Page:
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  • Writer's pictureTasha Harmon

How Does Change Happen?




“Two questions have been with me most of my life: How do people change? How do systems change.”


These words open the introduction of Staci K. Haines’ new book, Somatics, Healing and Social Justice: The Politics of Trauma.


Reading them felt like… coming home; like being deeply seen, acknowledged, accompanied. 


Reading them felt like belonging.


I grew up with those same questions, and with an intense but hard to articulate sense that there were deep connections between the two that were not being acknowledged or explored by people around me. 


My father was a community organizer, who focused on systems change. His work was all about building and leveraging collective power to change the economic and political systems that reflected and created injustices. For most of his life, he dismissed the work of healing, supporting people through hard times, and nurturing our bodies as at best “downhill” work (reactive, not really creating change), and at worst as self-indulgent.


This still seems strange to me, coming from a man who deeply understood the power of storytelling and the need to nurture leadership and group capacity, and who was often stymied by how resistant people were to changing their perspectives and responses. But, he had many reasons – personal and cultural – to be disconnected from his body, and to therefore focus on understandings and strategies created in, and comfortable for, his mind.


My mother was a preschool teacher, who focused, every day, on creating a rich, accessible, nurturing environment where small children felt encouraged, accepted, and celebrated. To walk into her classroom was to experience, immediately, a felt sense of welcome, expansion, comfort, and, as you engaged with it, delight. She never thought of her work as being about social change, but she surely nurtured self-worth, healing, resiliency, and curiosity in every child who entered her classrooms.


I grew up enormously sensitive to the injustices all around me (this was Chicago, Buffalo, and NYC in the 1960s and 70s). 


I could feel the fear underneath the verbal and physical violence, the numbness and uncaring, the brittle justifications of the status quo.


I could feel it, but none of the frameworks about social justice I was being offered truly wrestled with what that meant. 


I have found myself, again and again over the course of my life, grappling with how the systems we are immersed in damage us – all of us, wherever we stand on the ladders of privilege and oppression – and how that damage limits our imagination and capacity to change systems.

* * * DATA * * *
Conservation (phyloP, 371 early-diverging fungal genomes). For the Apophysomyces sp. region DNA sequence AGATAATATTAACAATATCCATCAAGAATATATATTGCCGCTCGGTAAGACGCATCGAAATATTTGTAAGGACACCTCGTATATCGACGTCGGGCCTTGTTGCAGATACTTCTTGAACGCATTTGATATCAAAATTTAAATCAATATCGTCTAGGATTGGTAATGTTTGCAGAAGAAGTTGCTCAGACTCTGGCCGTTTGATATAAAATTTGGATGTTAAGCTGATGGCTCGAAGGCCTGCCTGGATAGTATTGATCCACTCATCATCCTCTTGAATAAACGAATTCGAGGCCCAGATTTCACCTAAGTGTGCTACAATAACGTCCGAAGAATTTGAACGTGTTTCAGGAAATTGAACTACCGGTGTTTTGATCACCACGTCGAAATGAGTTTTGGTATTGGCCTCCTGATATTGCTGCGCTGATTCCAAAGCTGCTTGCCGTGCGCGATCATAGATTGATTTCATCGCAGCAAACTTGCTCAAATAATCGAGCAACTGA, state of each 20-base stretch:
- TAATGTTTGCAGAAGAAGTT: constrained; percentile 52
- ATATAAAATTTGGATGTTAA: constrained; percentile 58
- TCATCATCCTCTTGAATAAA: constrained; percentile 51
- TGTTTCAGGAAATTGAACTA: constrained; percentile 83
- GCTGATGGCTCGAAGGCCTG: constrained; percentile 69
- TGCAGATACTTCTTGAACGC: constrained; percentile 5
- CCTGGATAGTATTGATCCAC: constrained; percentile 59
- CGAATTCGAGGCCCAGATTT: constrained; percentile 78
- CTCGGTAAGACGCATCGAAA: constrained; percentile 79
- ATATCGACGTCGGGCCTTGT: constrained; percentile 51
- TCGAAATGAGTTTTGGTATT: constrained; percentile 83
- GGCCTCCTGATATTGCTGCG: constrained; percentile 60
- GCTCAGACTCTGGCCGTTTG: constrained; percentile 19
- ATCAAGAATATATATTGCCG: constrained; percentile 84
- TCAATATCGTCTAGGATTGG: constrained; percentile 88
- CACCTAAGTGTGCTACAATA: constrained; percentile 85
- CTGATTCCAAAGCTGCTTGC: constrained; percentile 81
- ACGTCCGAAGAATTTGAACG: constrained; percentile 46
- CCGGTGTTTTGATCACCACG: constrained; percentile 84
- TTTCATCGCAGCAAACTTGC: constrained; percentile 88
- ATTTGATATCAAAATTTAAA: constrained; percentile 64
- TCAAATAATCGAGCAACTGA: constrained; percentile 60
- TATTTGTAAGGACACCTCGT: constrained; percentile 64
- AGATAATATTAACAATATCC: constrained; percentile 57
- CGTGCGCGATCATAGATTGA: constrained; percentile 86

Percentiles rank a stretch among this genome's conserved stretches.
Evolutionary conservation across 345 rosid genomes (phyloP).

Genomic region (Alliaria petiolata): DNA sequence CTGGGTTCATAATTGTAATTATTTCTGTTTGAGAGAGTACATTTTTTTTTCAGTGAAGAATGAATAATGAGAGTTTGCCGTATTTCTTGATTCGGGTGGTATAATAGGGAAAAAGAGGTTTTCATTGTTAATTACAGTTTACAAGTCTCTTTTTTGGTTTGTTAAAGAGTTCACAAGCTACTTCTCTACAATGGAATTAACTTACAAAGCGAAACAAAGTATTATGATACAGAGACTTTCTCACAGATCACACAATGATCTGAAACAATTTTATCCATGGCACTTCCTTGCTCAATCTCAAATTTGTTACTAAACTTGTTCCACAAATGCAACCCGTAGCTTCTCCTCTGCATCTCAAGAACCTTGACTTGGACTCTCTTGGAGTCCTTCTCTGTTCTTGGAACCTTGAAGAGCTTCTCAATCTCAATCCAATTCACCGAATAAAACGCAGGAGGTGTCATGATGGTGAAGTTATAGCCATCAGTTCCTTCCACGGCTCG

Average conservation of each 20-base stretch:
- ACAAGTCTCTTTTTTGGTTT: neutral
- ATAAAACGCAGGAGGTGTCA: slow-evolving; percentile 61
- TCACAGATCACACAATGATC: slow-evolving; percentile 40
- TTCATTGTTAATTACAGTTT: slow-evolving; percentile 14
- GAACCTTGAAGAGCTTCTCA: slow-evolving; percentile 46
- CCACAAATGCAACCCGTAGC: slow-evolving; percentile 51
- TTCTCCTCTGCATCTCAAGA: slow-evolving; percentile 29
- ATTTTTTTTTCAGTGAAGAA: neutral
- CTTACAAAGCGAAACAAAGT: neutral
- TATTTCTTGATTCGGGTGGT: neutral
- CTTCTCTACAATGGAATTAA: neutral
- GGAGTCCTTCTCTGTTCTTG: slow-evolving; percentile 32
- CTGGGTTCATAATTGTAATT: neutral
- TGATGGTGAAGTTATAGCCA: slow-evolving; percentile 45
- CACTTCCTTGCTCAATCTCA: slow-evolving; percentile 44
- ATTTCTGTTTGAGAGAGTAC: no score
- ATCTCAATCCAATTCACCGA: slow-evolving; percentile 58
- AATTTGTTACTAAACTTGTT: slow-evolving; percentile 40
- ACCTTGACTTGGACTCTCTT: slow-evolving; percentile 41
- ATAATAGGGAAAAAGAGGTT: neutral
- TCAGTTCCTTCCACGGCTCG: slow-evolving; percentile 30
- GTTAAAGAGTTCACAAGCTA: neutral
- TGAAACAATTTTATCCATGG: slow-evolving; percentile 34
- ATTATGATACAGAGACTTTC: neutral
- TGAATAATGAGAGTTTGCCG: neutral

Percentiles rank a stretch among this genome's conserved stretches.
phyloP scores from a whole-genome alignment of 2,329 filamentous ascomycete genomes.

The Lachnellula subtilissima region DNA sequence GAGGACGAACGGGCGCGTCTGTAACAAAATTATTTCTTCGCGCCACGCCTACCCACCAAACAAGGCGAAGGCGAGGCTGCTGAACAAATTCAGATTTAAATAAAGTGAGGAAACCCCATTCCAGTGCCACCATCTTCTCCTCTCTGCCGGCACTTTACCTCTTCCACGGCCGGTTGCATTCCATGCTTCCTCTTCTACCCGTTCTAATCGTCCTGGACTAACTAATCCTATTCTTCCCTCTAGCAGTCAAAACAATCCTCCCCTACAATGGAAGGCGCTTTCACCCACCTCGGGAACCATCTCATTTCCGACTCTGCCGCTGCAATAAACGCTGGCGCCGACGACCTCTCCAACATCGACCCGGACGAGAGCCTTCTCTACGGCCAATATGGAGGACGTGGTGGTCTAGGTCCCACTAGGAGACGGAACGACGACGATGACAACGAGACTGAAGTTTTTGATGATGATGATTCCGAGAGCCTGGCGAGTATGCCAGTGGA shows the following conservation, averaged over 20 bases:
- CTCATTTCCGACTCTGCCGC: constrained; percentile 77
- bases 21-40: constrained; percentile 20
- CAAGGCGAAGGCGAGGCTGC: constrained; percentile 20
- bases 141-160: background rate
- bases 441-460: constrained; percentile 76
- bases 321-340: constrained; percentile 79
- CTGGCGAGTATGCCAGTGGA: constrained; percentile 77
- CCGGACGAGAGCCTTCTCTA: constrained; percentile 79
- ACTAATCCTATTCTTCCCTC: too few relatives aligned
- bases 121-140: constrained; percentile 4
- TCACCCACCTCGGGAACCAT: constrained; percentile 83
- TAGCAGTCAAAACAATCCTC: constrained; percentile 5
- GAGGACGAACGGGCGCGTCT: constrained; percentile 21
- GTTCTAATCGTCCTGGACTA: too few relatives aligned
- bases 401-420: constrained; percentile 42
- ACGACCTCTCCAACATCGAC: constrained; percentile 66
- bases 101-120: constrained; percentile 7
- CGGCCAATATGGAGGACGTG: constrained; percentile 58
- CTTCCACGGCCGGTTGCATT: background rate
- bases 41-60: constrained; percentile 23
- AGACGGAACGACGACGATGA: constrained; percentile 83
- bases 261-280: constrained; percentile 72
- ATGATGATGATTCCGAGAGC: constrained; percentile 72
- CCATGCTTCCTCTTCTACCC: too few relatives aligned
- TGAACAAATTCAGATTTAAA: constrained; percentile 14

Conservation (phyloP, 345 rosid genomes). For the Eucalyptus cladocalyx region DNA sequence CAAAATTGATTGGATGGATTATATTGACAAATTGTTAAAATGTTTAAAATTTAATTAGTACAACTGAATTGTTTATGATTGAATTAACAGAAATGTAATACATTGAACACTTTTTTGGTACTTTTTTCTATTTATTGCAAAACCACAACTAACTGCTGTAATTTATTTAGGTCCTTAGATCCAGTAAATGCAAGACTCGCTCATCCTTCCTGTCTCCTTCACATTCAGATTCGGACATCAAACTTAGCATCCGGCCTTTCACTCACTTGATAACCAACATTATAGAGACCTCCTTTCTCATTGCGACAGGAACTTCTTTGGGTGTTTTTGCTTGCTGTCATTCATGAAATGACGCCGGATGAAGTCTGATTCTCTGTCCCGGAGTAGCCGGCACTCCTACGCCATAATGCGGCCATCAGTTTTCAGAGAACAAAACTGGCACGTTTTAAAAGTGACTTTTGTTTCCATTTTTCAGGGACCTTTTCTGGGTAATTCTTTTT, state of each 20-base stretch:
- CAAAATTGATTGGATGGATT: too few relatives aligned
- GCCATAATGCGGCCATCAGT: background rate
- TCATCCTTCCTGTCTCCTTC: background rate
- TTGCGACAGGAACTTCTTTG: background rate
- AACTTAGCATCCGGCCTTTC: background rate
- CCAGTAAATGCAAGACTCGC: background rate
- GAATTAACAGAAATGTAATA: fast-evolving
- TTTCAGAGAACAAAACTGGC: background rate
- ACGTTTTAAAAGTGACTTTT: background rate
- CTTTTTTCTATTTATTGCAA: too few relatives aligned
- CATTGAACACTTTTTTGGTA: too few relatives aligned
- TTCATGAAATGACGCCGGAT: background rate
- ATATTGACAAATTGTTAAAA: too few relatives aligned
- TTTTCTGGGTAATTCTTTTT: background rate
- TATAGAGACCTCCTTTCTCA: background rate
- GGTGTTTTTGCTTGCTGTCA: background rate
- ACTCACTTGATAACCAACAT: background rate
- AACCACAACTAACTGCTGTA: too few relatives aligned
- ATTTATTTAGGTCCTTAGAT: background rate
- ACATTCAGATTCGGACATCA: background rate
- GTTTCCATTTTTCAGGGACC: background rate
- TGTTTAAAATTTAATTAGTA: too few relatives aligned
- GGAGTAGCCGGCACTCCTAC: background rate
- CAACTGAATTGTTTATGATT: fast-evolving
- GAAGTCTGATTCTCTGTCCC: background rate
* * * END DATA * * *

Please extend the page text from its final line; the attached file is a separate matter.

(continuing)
My father told a story about a young, black organizer he was working with who broke down in the debrief after a meeting with the white management of a large department store who they were trying to force to hire black people. (This was Buffalo in the late 1960s.) His agonized question was “Why do they hate us so much?”


That story ends with the family of that organizer coming to get him, and my father saying “We never saw him again.” The clear assumption on my father’s part as he told the story was that the young man’s pain, and his tapping into the deep question about the root of that hate, made him too sensitive to be an organizer – organizing was about systems change, not about feelings. 


I wonder what would have happened to the organizing team – and their work – if they had instead paused, noticed their own pain and fear, noticed that the question he was asking was, in fact, at the root of what they were up against.


I wonder what would have happened if the last 5+ decades of community organizing work my father and his comrades did had chosen to take that question seriously. 


Maybe we would not be in the place we are now, facing a huge, trauma-fueled backlash against BIPOC. 


Maybe, as people working in social change movements, we would have created cultures where we could address the trauma and fear we are all carrying. And maybe that would have led to creating healthier cultures/workplaces where we have the capacity to see, wrestle with, and address assumptions and behaviors that run counter to the values we are espousing about equity, inclusivity and belonging.


Maybe deeper change would have happened. 


I am deeply grateful to have found Staci Haines’ book; to be able to read about the ideas and experiences of people who are wrestling with the questions I have been wrestling with, to hear their stories, absorb their wisdom, and feed my own sense of what is possible.


I expect I’ll be writing more about this over the next few years. I hope you will come along with me for that exploration. I hope, too, that you will share your own questions, experiences and insights, so we can reach together for a way to bring the threads of individual and systems change together by acknowledging the traumas that sit at the root of what needs to be transformed.


. . .


Do you wonder what it would be like to work with someone who was wrestling with both these questions? Who could bring a systems lens to your personal struggles, or some clarity about how to acknowledge and work with the “personal” issues that seem omnipresent in your workplace?


Let’s talk! 


You can email me at Tasha@FacilitatingChange.net, or call 503-788-2333 (landline).

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